Two in five people wrongly believe dementia sufferers do not benefit from seeing loved ones they no longer recognise, a charity has warned.
Research carried out by the Alzheimer's Society also found 64% of people with dementia felt isolated from friends and family following diagnosis.
The charity said the findings showed a need for people to spend more time with relatives with the condition in order to prevent loneliness.
It said a poll of members of the public revealed 42% "mistakenly" felt that once a loved one could no longer recognise them then "they don't benefit a lot from spending time with them".
Two in five (41%) also said being unable to recognise friends and family would make them feel most isolated, ahead of a relationship breakdown or divorce at 19%.
Some 68% responded they would still keep up visits, but the charity said: "Despite these good intentions, the lack of awareness of how important emotional memory is may mean that in their busy lives, people don't always follow up on their intentions and over half of those living with dementia are left feeling isolated."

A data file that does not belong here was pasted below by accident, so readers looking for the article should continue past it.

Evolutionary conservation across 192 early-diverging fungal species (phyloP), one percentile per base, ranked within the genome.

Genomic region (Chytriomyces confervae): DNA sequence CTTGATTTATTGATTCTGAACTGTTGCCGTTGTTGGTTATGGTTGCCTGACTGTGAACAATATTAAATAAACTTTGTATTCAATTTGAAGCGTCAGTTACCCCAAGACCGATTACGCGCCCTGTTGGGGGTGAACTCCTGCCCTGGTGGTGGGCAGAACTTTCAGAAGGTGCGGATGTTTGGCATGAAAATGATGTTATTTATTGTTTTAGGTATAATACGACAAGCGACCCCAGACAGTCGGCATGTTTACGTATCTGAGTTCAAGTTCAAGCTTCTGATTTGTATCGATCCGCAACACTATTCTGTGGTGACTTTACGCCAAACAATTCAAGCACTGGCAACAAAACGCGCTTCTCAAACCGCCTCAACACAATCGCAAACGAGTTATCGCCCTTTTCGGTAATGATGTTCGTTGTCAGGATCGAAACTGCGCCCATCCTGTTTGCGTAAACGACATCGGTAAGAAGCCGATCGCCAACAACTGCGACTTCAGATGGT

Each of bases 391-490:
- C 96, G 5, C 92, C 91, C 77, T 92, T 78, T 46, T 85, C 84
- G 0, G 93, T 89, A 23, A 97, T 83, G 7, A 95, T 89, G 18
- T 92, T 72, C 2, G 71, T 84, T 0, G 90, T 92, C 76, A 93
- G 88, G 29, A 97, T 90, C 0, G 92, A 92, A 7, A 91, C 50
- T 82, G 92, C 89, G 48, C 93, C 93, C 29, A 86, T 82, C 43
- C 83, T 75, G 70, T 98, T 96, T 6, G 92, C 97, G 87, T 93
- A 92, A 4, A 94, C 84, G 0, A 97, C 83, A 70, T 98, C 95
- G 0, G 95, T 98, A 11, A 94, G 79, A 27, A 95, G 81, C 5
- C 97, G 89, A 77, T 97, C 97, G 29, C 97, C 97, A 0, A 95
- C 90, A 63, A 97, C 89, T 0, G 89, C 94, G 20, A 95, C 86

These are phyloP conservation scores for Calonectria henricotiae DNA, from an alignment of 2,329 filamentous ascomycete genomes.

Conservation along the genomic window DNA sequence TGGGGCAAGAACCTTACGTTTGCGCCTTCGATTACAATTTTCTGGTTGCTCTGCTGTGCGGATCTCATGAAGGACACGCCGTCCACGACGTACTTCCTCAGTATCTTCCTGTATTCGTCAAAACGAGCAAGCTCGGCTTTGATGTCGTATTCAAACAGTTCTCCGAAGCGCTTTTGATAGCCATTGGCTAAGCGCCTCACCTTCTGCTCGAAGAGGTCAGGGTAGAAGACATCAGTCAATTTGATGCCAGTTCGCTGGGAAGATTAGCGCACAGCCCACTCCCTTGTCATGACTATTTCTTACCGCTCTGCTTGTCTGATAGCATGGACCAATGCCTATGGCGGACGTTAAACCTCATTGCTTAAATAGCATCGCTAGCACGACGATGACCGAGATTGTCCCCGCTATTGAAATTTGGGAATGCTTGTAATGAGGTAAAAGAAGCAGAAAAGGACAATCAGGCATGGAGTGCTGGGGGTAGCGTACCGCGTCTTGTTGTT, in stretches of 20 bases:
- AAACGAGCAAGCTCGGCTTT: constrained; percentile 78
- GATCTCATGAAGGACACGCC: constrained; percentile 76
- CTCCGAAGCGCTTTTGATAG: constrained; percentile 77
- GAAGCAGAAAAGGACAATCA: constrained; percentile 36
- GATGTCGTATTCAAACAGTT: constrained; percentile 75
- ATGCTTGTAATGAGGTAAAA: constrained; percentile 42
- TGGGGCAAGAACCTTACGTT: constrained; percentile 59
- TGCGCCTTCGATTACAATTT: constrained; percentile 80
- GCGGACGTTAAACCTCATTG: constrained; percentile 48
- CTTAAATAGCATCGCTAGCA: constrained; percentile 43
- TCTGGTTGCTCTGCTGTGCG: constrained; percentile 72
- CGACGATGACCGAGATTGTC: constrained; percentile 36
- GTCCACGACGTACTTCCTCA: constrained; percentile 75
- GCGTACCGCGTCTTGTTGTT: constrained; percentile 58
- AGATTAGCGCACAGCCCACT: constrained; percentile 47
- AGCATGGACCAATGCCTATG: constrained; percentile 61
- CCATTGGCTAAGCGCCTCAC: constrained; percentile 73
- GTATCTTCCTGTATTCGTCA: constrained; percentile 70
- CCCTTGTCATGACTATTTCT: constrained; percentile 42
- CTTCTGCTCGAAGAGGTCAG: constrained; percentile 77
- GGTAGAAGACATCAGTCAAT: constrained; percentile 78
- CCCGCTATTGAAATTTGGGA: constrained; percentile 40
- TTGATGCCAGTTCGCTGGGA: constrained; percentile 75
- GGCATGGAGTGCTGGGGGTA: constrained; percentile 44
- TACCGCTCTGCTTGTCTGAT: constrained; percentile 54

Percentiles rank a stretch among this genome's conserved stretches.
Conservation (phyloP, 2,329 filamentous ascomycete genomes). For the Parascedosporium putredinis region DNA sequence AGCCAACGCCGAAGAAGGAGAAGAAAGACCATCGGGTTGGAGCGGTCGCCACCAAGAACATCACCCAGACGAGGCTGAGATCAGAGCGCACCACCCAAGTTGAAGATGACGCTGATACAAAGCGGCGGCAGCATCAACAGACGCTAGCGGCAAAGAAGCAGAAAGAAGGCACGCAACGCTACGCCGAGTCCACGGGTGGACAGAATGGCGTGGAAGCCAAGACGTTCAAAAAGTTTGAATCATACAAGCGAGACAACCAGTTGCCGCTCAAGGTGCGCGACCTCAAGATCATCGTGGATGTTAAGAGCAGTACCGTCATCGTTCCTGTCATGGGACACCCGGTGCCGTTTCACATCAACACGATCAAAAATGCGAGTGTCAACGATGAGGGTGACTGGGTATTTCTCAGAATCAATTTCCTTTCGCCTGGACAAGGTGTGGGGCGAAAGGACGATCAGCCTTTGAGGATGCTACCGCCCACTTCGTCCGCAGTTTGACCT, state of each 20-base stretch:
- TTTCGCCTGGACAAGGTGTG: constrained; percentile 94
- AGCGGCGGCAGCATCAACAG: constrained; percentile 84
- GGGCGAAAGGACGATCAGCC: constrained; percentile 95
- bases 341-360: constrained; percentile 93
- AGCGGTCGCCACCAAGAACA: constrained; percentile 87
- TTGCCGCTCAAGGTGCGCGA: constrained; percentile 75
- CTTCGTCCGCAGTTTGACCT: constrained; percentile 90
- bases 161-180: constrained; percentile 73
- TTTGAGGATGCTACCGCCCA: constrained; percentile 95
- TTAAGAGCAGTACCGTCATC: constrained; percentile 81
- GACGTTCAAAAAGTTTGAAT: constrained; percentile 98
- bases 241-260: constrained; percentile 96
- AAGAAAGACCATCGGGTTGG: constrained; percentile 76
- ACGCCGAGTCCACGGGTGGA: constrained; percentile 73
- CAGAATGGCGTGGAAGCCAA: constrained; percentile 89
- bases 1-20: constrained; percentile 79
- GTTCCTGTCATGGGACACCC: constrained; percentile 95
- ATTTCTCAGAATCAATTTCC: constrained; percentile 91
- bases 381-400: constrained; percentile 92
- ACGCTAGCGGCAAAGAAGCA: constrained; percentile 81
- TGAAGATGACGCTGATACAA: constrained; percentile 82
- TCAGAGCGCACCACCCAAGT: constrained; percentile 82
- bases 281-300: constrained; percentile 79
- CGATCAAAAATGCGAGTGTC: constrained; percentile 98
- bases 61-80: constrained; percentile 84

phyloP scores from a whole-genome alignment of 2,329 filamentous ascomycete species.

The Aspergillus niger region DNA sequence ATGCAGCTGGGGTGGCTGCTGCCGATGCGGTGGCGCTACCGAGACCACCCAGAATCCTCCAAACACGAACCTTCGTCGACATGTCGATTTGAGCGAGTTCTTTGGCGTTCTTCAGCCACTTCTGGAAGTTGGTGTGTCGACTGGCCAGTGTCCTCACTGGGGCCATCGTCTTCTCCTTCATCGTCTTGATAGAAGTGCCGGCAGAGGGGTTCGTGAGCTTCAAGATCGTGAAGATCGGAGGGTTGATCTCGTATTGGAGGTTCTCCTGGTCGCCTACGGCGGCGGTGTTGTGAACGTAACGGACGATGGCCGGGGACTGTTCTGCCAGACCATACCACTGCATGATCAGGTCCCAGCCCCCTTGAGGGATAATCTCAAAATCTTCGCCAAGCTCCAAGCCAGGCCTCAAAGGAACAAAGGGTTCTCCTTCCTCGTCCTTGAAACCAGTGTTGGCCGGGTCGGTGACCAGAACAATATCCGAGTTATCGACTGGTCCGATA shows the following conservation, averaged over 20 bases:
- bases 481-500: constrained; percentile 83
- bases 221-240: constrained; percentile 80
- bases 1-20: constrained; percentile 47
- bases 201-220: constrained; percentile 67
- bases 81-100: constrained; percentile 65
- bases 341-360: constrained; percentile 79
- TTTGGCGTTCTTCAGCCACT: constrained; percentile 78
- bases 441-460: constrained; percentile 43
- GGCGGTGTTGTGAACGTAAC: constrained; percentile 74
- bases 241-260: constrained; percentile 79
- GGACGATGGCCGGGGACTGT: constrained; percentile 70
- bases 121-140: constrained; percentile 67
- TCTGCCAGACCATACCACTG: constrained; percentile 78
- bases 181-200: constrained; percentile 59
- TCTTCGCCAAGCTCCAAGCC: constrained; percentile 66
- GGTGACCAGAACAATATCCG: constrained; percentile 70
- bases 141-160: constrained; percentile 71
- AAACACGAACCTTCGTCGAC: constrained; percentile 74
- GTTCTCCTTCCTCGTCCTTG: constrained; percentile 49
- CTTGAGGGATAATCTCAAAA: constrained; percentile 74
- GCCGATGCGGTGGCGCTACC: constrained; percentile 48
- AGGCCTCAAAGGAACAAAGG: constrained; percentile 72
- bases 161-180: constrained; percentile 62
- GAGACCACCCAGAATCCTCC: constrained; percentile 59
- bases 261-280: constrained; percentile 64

Sufferers still had an "emotional memory", it added, saying visits could "stimulate feelings of familiarity, happiness, comfort and security".
In a separate survey of 300 people with dementia, 54% said they were rarely or no longer taking part in social activity and 51% said having someone to help them get involved would make them less lonely.
Alzheimer's Society chief executive Jeremy Hughes said: "After spending time with friends and family over the festive period, New Year can be a bleak and lonely time for people with dementia and their carers. It's so important for people with dementia to feel connected throughout the year.
"Spending time with loved ones and taking part in meaningful activities can have a powerful and positive impact, even if they don't remember the event itself. We're urging people to get in touch with us and find out how we can help you stay connected."